Before the wild garlic finished, when the dandelions were timing the end of Spring, I wrote that RG’s drawings provoke in me ‘a feeling of unease with the every day’. I think I was referring to a disconnect, or a suspicion, or maybe a kind of desire. I keep finding myself writing and scoring through phrases like ‘Oppressive Normalcy’ or ‘Crisis of Authenticity’ as if they clear things up. Perhaps I could describe the feeling thus: as the apprehension that the concrete world is claustrophobic and Real life is happening elsewhere but, at the same time, it’s the knowledge that Elsewhere is not a Real place.
When is a door not a door? When it is jarring
In our distanced exchange, RG spoke about the thin veil between consciousness and subconsciousness. She called her pictures membranes. Through their unattainable narrative logic, their ambiguity, RG hopes to offer access to sensations which language struggles to express (as I am finding).
There is a certain vertiginous sensation which surfaces now and again when the night air is particularly invigorating or the music that you’re listening to has the sort of pulping rhythm that pulsates between your lungs. And you feel as though your eyes illuminate your path and you could drink the moon like lemonade. You feel effervescent. I suppose it’s lust or joie de vivre. There used to be a song I’d play to feel this way. I’d put it on and imagine myself in a long green dress, dancing around a bonfire with a moon overhead and damp grass licking my soles, engaging in some ritual or other, communing with nature. Living reckless, ridiculous fantasy.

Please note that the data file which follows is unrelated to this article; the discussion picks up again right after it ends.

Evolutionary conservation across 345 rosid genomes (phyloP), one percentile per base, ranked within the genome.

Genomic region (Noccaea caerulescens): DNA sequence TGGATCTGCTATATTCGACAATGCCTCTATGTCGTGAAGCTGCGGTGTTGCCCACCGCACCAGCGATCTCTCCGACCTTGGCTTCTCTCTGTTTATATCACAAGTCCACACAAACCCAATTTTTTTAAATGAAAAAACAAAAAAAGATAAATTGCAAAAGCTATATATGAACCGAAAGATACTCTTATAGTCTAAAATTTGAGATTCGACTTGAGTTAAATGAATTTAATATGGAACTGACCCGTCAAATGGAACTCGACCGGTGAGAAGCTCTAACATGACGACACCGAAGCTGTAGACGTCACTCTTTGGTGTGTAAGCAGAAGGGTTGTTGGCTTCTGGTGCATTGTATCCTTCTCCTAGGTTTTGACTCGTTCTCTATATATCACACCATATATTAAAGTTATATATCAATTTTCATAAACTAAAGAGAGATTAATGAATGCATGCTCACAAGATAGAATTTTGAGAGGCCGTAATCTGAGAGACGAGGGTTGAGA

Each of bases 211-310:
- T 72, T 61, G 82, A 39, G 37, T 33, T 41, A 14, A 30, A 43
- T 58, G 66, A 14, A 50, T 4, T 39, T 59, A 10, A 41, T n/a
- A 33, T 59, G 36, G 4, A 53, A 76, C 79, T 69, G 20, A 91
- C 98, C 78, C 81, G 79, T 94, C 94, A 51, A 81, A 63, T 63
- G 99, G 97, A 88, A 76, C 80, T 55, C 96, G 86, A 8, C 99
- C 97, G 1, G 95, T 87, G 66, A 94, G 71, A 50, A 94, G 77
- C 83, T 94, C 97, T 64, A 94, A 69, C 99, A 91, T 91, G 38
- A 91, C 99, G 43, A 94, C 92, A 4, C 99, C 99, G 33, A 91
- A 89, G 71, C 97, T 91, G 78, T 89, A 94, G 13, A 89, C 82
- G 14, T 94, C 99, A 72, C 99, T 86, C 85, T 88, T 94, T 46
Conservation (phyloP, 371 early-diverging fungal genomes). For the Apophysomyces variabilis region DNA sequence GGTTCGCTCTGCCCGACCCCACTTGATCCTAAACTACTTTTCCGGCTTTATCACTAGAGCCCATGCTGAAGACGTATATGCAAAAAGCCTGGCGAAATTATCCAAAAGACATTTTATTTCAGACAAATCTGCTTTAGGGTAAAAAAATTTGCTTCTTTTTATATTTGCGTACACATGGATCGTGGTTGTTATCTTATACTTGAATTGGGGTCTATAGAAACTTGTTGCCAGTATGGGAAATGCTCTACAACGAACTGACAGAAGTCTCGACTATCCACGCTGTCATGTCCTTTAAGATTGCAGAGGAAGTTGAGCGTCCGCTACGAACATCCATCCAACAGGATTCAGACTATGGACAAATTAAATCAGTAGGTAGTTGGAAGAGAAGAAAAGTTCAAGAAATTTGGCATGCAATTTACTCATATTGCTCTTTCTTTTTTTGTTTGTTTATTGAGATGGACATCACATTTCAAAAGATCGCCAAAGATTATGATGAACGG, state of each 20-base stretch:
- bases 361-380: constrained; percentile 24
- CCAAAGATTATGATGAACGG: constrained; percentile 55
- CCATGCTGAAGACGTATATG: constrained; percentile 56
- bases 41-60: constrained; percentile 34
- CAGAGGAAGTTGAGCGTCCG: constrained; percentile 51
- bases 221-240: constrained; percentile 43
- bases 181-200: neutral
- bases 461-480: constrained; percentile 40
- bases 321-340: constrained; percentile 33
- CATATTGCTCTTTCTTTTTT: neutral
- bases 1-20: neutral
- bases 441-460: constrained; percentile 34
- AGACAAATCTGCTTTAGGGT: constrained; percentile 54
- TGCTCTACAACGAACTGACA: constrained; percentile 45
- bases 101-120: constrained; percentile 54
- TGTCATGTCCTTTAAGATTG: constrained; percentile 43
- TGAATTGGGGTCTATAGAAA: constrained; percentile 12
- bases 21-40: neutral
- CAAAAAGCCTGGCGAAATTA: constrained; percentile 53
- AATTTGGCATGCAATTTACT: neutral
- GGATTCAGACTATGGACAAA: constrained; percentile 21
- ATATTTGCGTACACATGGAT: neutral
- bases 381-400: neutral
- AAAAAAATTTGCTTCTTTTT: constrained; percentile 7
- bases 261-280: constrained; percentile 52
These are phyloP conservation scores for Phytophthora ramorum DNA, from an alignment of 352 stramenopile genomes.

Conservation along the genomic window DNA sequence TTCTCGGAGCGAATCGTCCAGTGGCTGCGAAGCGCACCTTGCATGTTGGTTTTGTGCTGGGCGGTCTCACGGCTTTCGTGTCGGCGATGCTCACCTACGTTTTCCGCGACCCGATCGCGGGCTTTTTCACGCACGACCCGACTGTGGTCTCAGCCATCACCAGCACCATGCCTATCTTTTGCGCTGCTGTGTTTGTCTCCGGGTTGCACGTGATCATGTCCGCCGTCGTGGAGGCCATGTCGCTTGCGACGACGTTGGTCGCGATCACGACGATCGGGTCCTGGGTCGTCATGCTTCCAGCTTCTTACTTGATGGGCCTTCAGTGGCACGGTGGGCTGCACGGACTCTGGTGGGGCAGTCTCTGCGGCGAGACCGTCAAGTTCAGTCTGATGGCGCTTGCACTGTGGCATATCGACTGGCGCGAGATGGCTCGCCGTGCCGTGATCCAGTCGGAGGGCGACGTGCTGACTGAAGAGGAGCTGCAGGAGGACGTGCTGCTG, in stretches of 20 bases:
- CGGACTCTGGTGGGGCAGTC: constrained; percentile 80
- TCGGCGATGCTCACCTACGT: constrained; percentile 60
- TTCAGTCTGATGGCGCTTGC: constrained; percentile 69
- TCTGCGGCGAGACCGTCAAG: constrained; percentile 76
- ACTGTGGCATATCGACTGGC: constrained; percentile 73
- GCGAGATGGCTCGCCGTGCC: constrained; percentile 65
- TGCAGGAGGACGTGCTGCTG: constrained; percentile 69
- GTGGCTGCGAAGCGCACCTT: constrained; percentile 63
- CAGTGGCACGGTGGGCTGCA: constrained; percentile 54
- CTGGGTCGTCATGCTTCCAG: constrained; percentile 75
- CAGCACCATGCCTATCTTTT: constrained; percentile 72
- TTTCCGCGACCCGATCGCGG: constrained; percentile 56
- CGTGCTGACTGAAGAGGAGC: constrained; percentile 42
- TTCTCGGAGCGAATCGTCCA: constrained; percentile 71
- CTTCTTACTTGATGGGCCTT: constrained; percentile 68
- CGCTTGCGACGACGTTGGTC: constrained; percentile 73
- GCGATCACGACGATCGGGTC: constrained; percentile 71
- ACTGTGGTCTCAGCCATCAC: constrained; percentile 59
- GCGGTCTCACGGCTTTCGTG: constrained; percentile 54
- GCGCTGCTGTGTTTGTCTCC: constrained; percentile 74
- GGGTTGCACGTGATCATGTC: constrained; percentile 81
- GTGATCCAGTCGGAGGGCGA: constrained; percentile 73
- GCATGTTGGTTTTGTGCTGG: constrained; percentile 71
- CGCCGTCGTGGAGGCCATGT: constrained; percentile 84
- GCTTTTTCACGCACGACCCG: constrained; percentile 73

There is a certain contrary sensation which sneaks up on me from time to time. Like when, a while ago, I dreamt my jaws were locked and my mouth was full of beetles. Or when, the other day I had the fleeting apprehension that I don’t have any blood. Sometimes I feel that I’m all veneer—Formica in a poly-blend. My stomach acid clots to paste, and I am mournfully distinct from nature.
Both feelings are irrational. But that latter makes me ache for the former with the funny tension of a materialist who longs for a soul; an illogical positivist who knows they are just chemistry and meat, but talks about her mind a lot and longs to astrally project. Someone who believes in the tangible world but is half sick of its shadows.
Not here: a woman folds her spine back limbo-like. A low slung willow bow, limber timber lumbers closer to the floor to see a sky which is blotted out with cloud and smoke. A cloth wound tight around her eyes which do no weeping, she is blinded. Beyond the veil the view is clear.